Populist protest votes are challenging the centrist projects of liberal democracy. And radical reconfigurations of nationalism and state are redefining personhood. This panel seeks international conversation addressing crises of advanced capitalism and the politics of the contemporary.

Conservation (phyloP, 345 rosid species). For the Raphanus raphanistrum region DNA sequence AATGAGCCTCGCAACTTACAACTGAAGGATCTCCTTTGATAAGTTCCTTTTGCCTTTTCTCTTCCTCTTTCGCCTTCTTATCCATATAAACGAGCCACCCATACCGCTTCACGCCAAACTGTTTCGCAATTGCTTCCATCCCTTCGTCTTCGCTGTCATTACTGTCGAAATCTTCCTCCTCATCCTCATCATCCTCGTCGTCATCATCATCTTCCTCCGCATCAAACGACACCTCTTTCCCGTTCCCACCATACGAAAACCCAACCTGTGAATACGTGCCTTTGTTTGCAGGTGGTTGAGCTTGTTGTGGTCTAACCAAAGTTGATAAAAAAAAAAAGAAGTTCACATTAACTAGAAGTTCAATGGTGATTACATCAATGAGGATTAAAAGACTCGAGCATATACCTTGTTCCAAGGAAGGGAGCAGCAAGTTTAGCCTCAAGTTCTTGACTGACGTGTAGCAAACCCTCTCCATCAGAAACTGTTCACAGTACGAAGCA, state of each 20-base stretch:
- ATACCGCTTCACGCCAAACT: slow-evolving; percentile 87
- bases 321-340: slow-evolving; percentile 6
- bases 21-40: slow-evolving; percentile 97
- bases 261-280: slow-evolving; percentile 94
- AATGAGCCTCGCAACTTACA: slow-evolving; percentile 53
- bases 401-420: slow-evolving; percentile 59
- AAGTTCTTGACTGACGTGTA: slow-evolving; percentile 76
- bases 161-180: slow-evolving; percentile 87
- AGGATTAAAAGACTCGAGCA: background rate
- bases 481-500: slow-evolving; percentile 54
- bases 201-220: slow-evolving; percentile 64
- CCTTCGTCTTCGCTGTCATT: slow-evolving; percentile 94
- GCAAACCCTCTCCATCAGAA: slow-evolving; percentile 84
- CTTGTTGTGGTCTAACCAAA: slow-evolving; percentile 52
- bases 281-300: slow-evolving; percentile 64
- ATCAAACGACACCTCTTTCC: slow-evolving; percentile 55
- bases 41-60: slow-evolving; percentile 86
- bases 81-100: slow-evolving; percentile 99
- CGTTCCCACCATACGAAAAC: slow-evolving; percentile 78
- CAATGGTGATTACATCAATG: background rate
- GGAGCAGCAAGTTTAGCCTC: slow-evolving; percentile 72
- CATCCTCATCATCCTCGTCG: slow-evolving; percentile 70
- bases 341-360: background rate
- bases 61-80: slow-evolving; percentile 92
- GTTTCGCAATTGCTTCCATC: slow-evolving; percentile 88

The centrist projects of liberal democracy, a long-term ally of multiculturalism and neoliberalism, are struggling in Europe and the US in the face of populist protest. In England and North America, 'left behind communities' of post-industrial capitalism spoke out in votes for Brexit and Trump. Across Europe right-wing, right-of-centre, or fascist movements claim to speak for those abandoned by a vision of progressive society built on austerity measures, fracturing regional geographies, increasingly inequitable service economies, alliances between white middle class, black and minority ethnic aspirations, and gendered liberation movements. This sense of fracture is not confined to Europe and the US. In India, for example, a right-wing assemblage of anti-Muslim, Hindu nationalist movements threatens to demolish the secular modernity of the past with an anti-liberal, anti-left-wing, anti-establishment cultural nationalism. The gendered dynamics of this conservative mind-set mean women's resistance, and fights for equal access to the competitive opportunities of India's rapidly developing neoliberal capitalism. While in Mongolia, crises of post-socialism have spawned nativist movements of novel kinds. These include the unleashing of 'the wolf spirit', which sees, in the violent subordination of women, the opportunity for the resurgence of masculinity, which young men perceive to be under threat and in crisis. This panel seeks international conversation about the relationship between crises of advanced capitalism and the politics of the contemporary. How are attempts to reconfigure the projects of nationalism and the state also projects to do with reconfiguring the state of being of persons?